18 thoughts on “I Write Like”

  1. funny stuff. I was getting Arthur Clarke for space related topics, and Edgar Allen Poe and Lovecraft for political topics. how creepily fitting.

  2. I keep getting Arthur Clarke. I had some fun with it, and entered Robert Heinlein’s “A human being should be able to change a diaper, plan an invasion, butcher a hog, conn a ship, design a building, write a sonnet, balance accounts, build a wall, set a bone, comfort the dying, take orders, give orders, cooperate, act alone, solve equations, analyze a new problem, pitch manure, program a computer, cook a tasty meal, fight efficiently, die gallantly. Specialization is for insects.” into the analyzer. Apparently Heinlein writes like Cory Doctorow.

  3. Apparently Heinlein writes like Cory Doctorow.

    Hilarious. “Being intelligent is not a felony, but most societies evaluate it as at least a misdemeanor” produces Daniel Defoe.

  4. I got multiple different authors for different blog posts, including Lovecraft and David Foster Wallace (?) a couple of times, but also including Poe, Asimov, and Dan Brown.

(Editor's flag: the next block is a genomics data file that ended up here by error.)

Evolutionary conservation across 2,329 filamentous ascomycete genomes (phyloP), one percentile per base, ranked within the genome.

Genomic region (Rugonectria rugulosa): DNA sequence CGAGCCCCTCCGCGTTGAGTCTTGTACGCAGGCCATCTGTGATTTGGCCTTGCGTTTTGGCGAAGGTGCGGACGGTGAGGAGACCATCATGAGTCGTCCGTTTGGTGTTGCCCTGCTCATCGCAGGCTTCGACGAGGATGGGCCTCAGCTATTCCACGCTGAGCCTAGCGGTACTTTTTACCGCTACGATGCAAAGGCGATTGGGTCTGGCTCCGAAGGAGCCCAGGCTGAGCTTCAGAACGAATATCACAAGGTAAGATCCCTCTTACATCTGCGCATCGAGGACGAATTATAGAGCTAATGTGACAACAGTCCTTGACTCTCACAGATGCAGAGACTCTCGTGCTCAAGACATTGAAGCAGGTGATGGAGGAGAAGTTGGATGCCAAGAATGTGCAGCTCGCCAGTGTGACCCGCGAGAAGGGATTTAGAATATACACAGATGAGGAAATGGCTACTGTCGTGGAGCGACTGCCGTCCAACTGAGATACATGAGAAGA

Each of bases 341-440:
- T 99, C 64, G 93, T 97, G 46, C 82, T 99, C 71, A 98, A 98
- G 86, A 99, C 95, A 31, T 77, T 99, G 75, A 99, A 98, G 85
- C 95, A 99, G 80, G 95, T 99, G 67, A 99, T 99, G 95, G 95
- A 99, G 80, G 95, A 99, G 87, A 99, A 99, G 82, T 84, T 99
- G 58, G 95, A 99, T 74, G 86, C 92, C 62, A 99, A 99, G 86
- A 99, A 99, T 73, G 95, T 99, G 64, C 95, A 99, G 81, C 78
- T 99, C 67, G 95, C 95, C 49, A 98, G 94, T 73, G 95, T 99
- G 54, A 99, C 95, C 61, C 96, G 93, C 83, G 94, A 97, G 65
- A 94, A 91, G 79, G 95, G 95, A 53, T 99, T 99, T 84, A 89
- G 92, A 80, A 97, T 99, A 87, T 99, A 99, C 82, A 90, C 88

5. Lovecraft for advocacy writing and Clarke for technical topics.

    Apparently Cthulhu is no longer dreaming in R’lyeh.

  6. Wes: Neat tool.

    I ran the abstracts from my two most recent pieces of engineeringc writing, and they each came back at Grade 18, Ease of Reading 25/100.

    I ran my most recent comments-thread post (on another blog), which came up Grade 12, Ease of Reading 55/100. I ran it on the comment entry I was responding to, both comments were on a technical subject, but the fellow in question has the HABIT of doing THIS to make HIS POINT, which came up Grade 6, Ease of Reading 85/100.

    So Rand, I take back what I said about fellow participants around here using all-caps to drive home a point. The tool in question suggests that is easier to read.

  7. I can’t seem to leave a response on this one. But if I could, it would be: “Wgah’nagl fhtagn, y’all!”

  8. I write like Dan Brown??? NOOOOOOOOOOOOO!

    This is the text that produced that result: